In 1818, a roving band of actors was performing in towns throughout the Austrian Alps. On December 23, they arrived at Oberndorf, a village near Salzburg, where they were to re-enact the Christmas story in the small Church of St. Nicholas.
Unfortunately, the St. Nicholas’ church organ wasn’t working and would not be repaired before Christmas. Because the church organ was out of commission, the actors presented their Christmas drama in a private home. That Christmas presentation put the assistant pastor, Josef Mohr, in a meditative mood. Instead of walking straight home that night, Mohr took a longer way home which took him up over a hill overlooking the village.
From that hilltop, Mohr looked down on the peaceful snow-covered village. Reveling in majestic silence of the wintry night, Mohr gazed down at the glowing Christmas card like scene. His thoughts about the Christmas play he had just seen made him remember a poem he had written a couple of years before about the night when angels announced the birth of the long-awaited Messiah to shepherds on a hillside.
Mohr decided those words might make a good carol for his congregation the following evening at their Christmas Eve service. The one problem was that he didn’t have any music to which that poem could be sung. So, the next day Mohr went to see the church organist, Franz Gruber, who in only a few hours came up with a melody that could be sung with a guitar. It no longer mattered to Mohr and Gruber that their church organ was inoperable. They now had a Christmas carol that could be sung without that organ.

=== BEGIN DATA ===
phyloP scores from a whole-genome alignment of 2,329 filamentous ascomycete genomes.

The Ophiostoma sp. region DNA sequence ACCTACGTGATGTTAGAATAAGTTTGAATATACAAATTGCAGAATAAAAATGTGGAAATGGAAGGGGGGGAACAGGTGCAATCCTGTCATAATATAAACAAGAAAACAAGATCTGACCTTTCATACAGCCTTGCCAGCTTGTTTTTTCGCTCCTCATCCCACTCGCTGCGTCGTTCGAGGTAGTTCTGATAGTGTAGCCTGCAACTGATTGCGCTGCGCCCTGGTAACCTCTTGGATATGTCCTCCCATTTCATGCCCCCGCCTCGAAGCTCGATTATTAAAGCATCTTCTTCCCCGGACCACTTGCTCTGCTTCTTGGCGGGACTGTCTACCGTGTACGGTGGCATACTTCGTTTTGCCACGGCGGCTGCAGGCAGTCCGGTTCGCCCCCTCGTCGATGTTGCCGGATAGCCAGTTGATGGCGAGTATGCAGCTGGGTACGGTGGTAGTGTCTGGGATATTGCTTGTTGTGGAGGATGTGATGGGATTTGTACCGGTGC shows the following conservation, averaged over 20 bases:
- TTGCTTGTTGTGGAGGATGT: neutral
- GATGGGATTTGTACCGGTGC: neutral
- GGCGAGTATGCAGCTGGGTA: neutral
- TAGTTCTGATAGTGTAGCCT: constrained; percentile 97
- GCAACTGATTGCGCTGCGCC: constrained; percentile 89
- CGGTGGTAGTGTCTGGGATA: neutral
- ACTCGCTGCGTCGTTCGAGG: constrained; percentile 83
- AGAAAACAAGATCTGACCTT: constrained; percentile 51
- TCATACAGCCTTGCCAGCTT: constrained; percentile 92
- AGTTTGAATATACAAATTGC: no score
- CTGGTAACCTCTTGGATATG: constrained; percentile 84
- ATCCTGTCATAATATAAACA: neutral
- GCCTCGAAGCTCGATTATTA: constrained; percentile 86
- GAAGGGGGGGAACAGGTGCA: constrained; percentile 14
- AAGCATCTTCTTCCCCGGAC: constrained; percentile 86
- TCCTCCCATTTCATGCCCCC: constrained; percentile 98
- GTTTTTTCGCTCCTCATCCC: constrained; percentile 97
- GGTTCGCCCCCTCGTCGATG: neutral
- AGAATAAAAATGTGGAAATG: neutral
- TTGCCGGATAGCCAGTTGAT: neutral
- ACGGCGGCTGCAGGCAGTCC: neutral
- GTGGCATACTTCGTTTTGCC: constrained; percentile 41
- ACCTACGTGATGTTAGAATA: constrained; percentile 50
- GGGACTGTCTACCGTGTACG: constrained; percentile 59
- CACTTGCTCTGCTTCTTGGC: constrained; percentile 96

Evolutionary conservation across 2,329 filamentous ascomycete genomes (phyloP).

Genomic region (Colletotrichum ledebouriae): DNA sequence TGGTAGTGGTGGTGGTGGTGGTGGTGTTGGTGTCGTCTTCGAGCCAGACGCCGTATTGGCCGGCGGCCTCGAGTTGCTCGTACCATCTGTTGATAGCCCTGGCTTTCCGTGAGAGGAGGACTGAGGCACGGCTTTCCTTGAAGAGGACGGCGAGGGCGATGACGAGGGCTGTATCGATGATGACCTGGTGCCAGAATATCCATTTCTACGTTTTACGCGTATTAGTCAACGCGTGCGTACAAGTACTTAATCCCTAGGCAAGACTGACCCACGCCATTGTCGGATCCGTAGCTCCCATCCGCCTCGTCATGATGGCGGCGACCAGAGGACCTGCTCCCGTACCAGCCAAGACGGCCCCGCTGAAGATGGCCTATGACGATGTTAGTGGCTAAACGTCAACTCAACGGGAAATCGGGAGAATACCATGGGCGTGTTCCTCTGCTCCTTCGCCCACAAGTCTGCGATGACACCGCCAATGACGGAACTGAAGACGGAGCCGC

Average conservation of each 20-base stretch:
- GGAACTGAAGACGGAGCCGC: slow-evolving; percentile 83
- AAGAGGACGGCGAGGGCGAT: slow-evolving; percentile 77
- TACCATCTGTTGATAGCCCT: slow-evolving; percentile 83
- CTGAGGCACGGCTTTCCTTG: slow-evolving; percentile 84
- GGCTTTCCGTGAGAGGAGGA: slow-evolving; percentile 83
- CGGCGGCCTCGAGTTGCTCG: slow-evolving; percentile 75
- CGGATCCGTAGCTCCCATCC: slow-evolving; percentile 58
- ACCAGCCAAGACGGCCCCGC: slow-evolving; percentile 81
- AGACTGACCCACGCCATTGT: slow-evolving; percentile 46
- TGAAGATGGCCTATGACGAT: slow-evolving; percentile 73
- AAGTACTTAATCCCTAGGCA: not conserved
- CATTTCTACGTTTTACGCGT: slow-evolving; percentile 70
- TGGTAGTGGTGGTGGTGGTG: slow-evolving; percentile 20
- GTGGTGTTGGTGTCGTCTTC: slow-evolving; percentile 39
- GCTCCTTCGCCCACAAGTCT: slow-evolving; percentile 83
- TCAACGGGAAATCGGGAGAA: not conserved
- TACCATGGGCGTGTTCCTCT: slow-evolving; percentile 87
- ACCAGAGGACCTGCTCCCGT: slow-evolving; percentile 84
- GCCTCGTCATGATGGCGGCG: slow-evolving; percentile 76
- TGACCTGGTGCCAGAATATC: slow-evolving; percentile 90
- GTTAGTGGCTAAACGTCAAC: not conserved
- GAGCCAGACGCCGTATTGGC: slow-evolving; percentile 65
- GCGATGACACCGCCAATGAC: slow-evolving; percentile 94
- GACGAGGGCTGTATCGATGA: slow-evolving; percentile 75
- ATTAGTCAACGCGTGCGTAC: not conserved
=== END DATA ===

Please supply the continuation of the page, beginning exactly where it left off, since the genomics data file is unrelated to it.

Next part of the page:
On Christmas Eve, the little Oberndorf congregation heard Gruber and Mohr sing their new composition to the accompaniment of Gruber’s guitar.
Weeks later, well-known organ builder Karl Mauracher arrived in Oberndorf to fix the organ in St. Nicholas church. When Mauracher finished, he stepped back to let Gruber test the instrument. When Gruber sat down, his fingers began playing the simple melody he had written for Mohr’s Christmas poem. Deeply impressed, Mauracher took copies of the music and words of “Silent Night” back to his own Alpine village, Kapfing. There, two well-known families of singers — the Rainers and the Strassers — heard it and were captivated by it enough to use it in their own church servies.
The Strasser sisters spread the carol across northern Europe. In 1834, they performed “Silent Night” for King Frederick William IV of Prussia, and he then ordered his cathedral choir to sing it every Christmas Eve.
Twenty years after “Silent Night” was written, the Rainer family brought the song to the United States, singing it in German at the Alexander Hamilton Monument located outside New York City’s Trinity Church.
In 1863, nearly fifty years after being first sung in German, “Silent Night” was translated into English. Eight years later, that English version made its way into print in Charles Hutchins’ Sunday School Hymnal. Today the words of “Silent Night” are sung in more than 300 different languages around the world.